Understanding Individual Differences in University Undergraduates: A Learner Needs Segmentation Approach

FinleyAssoc_UofC_Publication
Innovative Higher Education | Vol. 25, No. 3, Spring 2001

By Gayla Rogers, Donna Finley, and Theresa Kline

Abstract

The purpose of this study was to use the marketing concept of segmentation in a post-secondary context in order to gain a better understanding of undergraduate students. Most post-secondary institutions segment their learners in traditional ways based on demographic characte1;stics such as age, year of program, gender, special needs, and grade point average. The establishment of identifiable learner-based segments is a unique, and arguably a critical, first step which can be of benefit to institutions as they develop recruitment strategies and academic programs that best serve the needs of their unique mix of undergraduate learners.

Tools such as market segmentation are commonly used in the mar­ keting field but have not been applied extensively in higher education. The two studies described in this paper demonstrated how we applied the aspect of market segmentation theory and research to a university setting. Specifically, segmentation divides a population into groups of people who perceive and respond in similar ways. It can be used to bet­ter understand the needs, motivations and defining characteristics of these groups.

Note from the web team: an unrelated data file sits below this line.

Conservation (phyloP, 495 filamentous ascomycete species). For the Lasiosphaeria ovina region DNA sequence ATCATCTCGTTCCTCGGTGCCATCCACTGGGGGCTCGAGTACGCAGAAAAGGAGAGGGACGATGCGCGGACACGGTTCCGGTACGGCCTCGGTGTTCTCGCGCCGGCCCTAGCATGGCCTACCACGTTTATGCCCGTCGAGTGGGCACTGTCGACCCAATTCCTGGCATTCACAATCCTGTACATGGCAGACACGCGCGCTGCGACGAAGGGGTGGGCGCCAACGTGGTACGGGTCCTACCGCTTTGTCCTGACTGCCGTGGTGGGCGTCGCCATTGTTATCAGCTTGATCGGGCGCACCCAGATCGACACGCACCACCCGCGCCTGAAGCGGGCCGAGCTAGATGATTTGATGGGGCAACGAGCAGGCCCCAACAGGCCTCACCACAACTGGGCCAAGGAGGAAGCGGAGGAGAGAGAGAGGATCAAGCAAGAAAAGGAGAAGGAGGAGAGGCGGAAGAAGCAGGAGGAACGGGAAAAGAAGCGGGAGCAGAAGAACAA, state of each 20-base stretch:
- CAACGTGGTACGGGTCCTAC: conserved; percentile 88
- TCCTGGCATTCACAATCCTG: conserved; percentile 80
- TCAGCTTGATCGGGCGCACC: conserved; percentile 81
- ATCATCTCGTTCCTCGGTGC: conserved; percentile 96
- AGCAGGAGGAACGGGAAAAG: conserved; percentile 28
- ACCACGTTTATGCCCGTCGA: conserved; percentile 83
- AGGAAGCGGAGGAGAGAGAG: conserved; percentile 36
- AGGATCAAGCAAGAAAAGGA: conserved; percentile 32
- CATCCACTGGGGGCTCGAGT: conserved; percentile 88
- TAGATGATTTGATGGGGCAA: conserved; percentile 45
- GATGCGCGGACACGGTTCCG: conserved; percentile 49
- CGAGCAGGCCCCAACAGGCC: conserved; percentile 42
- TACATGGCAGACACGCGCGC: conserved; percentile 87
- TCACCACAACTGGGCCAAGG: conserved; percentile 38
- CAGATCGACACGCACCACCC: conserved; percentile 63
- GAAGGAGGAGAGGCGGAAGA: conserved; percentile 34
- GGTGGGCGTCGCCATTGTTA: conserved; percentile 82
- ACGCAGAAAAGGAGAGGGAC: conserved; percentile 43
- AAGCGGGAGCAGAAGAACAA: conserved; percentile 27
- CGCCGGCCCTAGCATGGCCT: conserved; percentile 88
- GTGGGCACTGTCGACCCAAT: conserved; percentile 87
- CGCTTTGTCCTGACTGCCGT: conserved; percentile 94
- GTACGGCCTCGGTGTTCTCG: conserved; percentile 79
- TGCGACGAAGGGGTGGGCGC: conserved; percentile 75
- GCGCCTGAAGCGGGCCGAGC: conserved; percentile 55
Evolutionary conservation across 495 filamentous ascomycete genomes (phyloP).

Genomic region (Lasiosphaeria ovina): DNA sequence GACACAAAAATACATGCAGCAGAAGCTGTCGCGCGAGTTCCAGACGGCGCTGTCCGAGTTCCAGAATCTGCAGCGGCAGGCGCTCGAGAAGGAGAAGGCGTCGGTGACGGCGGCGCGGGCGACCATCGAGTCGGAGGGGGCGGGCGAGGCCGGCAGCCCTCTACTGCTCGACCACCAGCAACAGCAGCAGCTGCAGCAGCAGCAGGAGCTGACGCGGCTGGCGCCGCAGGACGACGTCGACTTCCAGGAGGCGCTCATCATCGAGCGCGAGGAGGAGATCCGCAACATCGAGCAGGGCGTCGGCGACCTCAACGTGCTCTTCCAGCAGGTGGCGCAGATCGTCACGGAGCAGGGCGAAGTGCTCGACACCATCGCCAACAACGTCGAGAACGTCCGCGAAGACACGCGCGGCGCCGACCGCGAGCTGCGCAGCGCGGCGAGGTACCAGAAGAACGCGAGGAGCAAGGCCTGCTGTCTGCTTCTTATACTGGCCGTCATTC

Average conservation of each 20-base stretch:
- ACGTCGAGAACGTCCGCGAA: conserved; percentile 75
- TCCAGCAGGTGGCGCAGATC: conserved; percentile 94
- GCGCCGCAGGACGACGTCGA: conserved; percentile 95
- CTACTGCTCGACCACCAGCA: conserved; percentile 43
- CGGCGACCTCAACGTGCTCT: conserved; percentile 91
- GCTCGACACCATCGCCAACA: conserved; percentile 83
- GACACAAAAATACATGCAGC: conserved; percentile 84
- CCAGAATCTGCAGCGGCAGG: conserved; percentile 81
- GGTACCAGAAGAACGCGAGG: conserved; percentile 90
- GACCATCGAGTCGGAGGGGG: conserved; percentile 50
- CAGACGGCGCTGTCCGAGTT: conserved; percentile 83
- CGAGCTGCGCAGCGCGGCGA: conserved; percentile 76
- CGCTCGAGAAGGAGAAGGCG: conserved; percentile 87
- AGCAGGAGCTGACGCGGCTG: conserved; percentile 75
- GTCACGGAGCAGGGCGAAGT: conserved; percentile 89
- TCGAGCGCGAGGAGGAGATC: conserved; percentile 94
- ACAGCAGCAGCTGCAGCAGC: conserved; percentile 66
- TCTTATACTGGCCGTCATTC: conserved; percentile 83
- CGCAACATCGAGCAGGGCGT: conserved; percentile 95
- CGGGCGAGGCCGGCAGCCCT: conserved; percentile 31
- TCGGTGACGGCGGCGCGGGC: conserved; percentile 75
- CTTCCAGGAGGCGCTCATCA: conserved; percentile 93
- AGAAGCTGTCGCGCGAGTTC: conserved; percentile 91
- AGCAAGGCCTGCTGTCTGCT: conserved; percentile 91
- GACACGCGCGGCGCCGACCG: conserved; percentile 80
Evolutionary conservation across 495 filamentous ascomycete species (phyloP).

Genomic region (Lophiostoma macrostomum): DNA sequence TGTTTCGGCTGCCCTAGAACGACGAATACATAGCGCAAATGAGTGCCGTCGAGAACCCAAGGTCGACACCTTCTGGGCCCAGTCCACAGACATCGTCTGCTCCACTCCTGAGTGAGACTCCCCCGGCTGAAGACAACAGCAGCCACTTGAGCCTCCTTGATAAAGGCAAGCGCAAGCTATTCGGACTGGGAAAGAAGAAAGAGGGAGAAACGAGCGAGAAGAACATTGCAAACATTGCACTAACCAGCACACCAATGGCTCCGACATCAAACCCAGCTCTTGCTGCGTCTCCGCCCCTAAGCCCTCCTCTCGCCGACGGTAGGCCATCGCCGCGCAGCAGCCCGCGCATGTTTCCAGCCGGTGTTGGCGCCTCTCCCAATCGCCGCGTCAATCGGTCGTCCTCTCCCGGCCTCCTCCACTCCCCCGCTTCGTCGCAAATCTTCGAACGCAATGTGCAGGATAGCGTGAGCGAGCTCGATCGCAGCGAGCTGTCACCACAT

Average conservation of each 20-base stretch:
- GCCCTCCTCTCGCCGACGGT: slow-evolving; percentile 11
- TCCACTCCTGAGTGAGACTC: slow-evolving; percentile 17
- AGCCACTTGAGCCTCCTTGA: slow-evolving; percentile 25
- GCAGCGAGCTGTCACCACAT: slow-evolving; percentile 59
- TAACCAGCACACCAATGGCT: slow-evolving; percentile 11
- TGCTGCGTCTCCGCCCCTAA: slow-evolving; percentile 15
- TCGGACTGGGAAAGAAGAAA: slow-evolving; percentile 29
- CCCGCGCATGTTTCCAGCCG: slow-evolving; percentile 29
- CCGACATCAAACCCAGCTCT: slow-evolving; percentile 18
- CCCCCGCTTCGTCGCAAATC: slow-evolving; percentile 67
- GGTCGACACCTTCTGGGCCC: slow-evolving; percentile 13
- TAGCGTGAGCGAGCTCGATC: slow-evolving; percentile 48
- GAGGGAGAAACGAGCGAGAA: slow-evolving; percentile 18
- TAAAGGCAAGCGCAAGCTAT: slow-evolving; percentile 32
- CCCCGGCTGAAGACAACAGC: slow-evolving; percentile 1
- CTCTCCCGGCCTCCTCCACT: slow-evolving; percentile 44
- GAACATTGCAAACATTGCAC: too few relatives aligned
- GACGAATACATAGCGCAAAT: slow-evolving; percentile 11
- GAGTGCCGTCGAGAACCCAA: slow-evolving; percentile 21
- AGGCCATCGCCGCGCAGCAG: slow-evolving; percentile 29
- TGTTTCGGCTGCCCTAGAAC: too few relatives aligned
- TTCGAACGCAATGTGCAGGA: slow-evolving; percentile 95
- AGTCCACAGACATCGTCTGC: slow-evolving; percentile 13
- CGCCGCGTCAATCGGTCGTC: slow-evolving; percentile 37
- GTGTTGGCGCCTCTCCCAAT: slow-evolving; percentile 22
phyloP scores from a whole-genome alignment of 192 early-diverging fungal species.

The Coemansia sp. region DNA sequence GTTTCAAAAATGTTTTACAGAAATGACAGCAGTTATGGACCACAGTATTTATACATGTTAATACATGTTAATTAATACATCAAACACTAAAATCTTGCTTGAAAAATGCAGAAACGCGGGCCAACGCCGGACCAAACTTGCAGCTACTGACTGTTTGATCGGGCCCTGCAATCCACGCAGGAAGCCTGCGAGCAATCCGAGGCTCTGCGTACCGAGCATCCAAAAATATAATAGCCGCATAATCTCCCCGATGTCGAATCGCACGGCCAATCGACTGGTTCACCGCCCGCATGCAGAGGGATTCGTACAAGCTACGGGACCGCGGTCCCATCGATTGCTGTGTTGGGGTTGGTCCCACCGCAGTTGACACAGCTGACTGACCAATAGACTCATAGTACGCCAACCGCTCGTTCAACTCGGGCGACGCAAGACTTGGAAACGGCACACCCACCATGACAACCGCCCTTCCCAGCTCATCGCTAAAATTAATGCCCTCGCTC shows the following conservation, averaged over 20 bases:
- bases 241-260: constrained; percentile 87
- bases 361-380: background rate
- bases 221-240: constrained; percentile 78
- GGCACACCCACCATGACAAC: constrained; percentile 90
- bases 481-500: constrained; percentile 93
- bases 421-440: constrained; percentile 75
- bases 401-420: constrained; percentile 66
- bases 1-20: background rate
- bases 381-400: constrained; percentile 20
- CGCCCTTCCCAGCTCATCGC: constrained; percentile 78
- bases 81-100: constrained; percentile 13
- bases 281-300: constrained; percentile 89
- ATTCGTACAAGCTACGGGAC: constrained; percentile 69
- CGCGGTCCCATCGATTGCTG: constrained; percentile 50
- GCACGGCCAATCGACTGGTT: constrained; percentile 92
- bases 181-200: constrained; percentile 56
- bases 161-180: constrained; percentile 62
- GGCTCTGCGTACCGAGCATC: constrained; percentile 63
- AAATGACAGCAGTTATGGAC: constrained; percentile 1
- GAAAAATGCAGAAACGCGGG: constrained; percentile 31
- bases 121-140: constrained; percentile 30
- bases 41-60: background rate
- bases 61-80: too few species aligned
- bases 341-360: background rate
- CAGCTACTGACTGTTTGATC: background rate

There are several benefits of segmentation. It helps an organization focus its energy on those segments of the market it can most effectively serve; assists an organization in understanding these needs and oppor­tunities not currently being addressed; and can further guide the design and development of programs, services, and processes to meet specific needs. Segmentation allows an organization to know more about whom it serves, and thus it can monitor the evolving nature of the various segments it serves and make informed decisions. For example, seg­mentation in higher education settings reveals that mature, continuous learners who are in the workplace by day require programs and services delivered on evenings and weekends, while younger full-time students direct from high school seek a full-time, campus-based life.

Most post-secondary institutions segment their learners in tradi­tional ways based on demographic characteristics such as age, year of program, gender, special needs, and grade point average (GPA). How­ever, these classifications are no longer sufficient for designing programs and services as they make assumptions about individual differences within these larger groups. For example, a popular recruitment ap­proach is to target prospective students solely on the basis of GPA, but underlying motivations are ignored.

 

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